This statutory purpose is to be contrasted with G. L. c. 152, § 37, addressed in Alves’s Case, 451 Mass. 171, on which Harvard relies.  Section 37 provides for reimbursement for portions of workers’ compensation benefits paid to reinjured employees and, as of 1991, imposes a two-year statute of limitations on reimbursement claims for injuries occurring after 1991.  In Alves’s Case, the Supreme Judicial Court declined to apply the two-year statute of limitations to the pre-1991 version of § 37 to bar the self-insurer’s claim for reimbursement for benefits paid to an employee injured before 1991.  Id. at 173-180.  The court relied principally on express statutory language that the 1991 amendments were to apply prospectively.  Id. at 172, 178-179.  But also deemed significant was the purpose of § 37, which was to encourage employers to rehire injured workers, and the court reasoned that barring older reimbursement claims would undercut the incentive intended by the statute.  Id. at 179.  The case has limited application here, as § 34B mandates timely payment and reporting of COLA benefits, with the plain purpose of protecting benefit recipients against inflation and the pay-as-you-go design of the Fund’s budgetary and assessment process.  Wholly absent is the need to provide incentive to employers to participate by allowing stale COLA reimbursement claims to linger.

Harvard suggests, as did the board, that a procedure exists for funding older COLA reimbursement claims that were not included in the Fund’s annual budget estimate and that result in a budget shortfall.  Chapter 152, § 65(4)(c), permits the department to levy additional assessments against employers in order to raise revenues where claims exceed budget estimates within a given year.  Harvard points to this option as eliminating the justification for imposing a time limit on filing COLA reimbursement claims.

In our view, levying additional assessments to fund stale COLA reimbursement claims places an unintended and wholly unnecessary burden on participating employers.  It poses uncertainty and inconvenience on employers required to pay unanticipated assessments, over and above those levied annually.  It also imposes needless administrative costs associated with developing supplemental budgets and obtaining supplemental funding, costs that may be borne by the participating employers that provide the Fund’s revenues.  G. L. c. 152, § 65(2).  Indeed, the board’s observation that only the Fund benefits from the two-year limitations period appears to overlook the fact that it is the participating employers that in fact derive the benefit, as they are the source of the Fund’s revenues and administrative costs.

In light of the Fund’s statutory framework, we think it an appropriate function of the department to ensure that participating employers are assessed accurately and fairly, on an annual basis, in furtherance of the pay-as-you-go system intended by the Legislature, and to avoid uncertainty and needless administrative costs associated with supplementing the budget and levying additional assessments to pay stale claims in the event of a shortfall.  A two-year limitations period strikes a reasonable balance between the insurer’s entitlement to COLA reimbursement and the department’s responsibility to estimate the Fund’s budget on an annual basis and to levy assessments and administer benefits promptly and accurately.  See, e.g., Doe v. Harbor Schs., Inc., 446 Mass. 245, 256 (2006) (statutes of limitations “represent society’s considered, although often far from perfect, compromise between” plaintiffs’ rights and society’s need for finality).  In accordance with G. L. c. 152, § 5, which instructs that the Commissioner of the department “shall promulgate rules and regulations consistent with this chapter for carrying out the functions of the department,” we believe the two-year limitations period serves as a considered compromise to further the intent of the statute and its funding mechanism, and presents “a reasonable resolution of the [statute’s] silence.”  Massachusetts Teachers’ Retirement Sys. v. Contributory Retirement Appeal Bd., 466 Mass. at 302.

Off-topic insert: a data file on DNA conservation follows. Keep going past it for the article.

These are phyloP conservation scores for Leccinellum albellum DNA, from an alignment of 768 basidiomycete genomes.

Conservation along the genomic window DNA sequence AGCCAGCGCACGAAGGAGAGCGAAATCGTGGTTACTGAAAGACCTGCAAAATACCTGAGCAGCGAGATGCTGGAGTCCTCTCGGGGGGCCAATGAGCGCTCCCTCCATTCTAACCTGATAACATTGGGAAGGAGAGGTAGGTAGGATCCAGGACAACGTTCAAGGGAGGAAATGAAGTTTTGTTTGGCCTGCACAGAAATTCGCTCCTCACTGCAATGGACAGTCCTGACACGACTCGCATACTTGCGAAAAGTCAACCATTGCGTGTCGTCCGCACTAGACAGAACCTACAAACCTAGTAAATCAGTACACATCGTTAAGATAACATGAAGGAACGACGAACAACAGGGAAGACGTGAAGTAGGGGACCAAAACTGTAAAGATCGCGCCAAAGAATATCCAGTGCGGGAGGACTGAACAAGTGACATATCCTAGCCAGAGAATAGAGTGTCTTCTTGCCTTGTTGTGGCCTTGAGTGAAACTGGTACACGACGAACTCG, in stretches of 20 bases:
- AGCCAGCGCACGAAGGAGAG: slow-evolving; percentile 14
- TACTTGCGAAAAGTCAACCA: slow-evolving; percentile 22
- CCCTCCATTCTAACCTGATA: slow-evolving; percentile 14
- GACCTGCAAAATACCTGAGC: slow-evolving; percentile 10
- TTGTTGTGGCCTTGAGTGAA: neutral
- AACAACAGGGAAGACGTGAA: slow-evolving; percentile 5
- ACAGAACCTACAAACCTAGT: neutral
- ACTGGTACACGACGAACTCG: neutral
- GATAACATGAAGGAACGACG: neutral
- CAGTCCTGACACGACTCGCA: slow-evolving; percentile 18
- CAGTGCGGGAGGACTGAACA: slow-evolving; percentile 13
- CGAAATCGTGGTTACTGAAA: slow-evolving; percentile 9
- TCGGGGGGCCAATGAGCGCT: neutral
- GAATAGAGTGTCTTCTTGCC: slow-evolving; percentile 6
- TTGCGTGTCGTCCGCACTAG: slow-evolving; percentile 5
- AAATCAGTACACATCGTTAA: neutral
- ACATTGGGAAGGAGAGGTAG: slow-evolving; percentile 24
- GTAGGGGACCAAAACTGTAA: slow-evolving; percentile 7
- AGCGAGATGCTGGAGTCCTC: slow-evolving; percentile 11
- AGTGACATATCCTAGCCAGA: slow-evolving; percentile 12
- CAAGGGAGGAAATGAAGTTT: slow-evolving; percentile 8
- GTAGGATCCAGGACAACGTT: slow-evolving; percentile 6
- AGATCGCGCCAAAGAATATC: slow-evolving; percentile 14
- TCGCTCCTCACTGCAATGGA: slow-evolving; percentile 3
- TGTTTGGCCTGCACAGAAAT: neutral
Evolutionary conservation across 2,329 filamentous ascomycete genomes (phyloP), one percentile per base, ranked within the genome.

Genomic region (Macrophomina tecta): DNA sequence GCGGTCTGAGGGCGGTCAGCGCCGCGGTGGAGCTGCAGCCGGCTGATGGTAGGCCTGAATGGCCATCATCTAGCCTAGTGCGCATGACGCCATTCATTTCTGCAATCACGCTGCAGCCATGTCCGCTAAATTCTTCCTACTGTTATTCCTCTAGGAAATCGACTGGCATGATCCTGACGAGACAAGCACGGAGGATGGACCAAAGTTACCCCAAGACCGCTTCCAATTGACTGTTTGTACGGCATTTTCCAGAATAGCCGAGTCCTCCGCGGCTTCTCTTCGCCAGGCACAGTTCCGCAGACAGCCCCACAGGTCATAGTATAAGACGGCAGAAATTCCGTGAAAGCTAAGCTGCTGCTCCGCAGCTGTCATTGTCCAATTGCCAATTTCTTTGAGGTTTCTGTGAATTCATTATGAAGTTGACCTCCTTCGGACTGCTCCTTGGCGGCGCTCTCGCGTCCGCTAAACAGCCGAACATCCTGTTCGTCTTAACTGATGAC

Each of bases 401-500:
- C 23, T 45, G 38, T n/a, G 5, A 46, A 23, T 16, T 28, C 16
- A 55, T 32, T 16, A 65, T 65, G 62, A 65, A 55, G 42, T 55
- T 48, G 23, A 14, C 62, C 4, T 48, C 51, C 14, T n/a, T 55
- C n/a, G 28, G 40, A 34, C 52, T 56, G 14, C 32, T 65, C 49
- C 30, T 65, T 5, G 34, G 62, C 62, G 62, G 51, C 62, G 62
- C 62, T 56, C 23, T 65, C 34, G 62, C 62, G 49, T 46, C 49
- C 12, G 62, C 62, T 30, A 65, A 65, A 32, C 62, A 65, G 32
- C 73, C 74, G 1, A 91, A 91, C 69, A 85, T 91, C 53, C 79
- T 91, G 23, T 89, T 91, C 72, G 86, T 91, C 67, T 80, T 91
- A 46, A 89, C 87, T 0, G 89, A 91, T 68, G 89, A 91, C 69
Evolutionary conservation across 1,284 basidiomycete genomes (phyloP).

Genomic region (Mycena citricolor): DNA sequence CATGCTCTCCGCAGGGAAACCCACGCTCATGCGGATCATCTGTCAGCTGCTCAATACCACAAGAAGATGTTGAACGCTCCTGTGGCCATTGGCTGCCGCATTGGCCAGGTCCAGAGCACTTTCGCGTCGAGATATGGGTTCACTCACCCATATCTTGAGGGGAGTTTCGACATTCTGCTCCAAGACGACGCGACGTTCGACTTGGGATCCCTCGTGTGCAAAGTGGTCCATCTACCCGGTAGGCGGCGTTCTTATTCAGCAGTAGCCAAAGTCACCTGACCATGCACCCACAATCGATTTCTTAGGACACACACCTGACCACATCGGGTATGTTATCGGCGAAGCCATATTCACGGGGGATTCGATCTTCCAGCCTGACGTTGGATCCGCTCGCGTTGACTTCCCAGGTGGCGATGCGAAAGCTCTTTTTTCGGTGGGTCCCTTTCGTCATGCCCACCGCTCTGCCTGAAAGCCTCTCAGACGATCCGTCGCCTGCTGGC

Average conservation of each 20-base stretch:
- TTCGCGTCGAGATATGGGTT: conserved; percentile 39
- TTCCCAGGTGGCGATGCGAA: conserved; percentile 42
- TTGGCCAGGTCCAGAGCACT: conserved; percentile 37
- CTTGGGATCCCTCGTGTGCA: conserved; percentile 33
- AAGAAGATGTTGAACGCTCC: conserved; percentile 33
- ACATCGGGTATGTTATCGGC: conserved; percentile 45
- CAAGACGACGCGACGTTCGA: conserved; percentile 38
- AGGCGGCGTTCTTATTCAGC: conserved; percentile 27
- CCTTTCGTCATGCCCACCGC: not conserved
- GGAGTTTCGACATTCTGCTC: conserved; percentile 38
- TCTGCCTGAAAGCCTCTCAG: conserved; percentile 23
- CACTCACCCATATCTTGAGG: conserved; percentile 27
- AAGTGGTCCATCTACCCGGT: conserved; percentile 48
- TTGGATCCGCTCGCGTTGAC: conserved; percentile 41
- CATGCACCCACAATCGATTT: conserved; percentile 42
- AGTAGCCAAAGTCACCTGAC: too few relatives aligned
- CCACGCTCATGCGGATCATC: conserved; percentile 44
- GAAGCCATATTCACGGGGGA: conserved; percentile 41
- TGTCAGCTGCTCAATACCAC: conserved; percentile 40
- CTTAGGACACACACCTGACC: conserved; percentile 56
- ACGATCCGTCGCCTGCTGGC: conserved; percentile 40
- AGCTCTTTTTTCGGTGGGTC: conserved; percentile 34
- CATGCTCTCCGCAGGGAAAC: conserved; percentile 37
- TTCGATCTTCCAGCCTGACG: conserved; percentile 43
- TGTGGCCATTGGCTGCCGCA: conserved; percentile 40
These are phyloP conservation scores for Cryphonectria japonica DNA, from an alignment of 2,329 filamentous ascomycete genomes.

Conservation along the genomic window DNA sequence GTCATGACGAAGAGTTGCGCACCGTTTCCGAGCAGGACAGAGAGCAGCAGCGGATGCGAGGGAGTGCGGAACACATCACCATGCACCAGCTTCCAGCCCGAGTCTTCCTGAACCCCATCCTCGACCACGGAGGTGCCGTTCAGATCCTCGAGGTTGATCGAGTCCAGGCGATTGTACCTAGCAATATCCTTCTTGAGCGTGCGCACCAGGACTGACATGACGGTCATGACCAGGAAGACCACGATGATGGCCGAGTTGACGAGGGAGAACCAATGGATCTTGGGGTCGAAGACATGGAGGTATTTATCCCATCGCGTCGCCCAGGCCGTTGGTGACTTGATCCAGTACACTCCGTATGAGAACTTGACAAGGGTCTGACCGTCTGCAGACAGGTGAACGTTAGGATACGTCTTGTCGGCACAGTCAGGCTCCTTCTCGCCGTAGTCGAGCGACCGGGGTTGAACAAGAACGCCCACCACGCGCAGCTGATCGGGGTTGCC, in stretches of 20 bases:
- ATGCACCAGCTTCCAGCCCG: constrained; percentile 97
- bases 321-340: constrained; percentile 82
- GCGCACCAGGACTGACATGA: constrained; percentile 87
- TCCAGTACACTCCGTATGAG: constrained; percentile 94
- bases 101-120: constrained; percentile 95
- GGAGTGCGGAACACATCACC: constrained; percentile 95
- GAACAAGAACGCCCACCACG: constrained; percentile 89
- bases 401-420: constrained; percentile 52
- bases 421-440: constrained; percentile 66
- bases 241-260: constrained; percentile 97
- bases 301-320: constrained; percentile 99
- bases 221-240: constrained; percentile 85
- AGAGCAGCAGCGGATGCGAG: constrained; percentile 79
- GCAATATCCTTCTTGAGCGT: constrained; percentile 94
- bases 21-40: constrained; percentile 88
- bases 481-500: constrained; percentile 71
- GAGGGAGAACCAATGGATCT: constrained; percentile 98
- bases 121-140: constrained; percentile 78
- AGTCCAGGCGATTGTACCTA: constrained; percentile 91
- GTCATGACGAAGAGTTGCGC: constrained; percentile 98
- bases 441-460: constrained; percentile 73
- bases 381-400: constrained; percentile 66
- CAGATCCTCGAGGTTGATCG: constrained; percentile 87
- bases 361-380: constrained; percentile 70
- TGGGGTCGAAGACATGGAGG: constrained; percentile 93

The legislative history concerning the two-year limitations period confirms our view.  In 1988, the department promulgated a regulation, 452 Code Mass. Regs. § 3.06 (1988), that imposed a two-year limitations period for COLA reimbursement claims.  The 1988 version differed from the current regulation only in that the two years accrued from the date the COLA benefit was paid, rather than the date the benefit was due.  The current form of the regulation, 452 Code Mass. Regs. § 3.03(3), became effective  in 1999.  In the interim, the Legislature amended the workers’ compensation statute in 1991, see Sliski’s Case, 424 Mass. at 129-130, but did so without addressing the earlier regulation’s two-year limitations period for COLA reimbursement claims.  We may imply legislative intent from the fact that a two-year limitations period was in effect when the Legislature revisited § 34B, and took no steps to prohibit its application.  See Harborview Residents’ Comm., Inc. v. Quincy Hous. Authy., 368 Mass. 425, 432 (1975); Falmouth v. Civil Serv. Commn., 447 Mass. 814, 820 n.8 (2006); Pavian, Inc. v. Hickey, 452 Mass. 490, 494 (2008).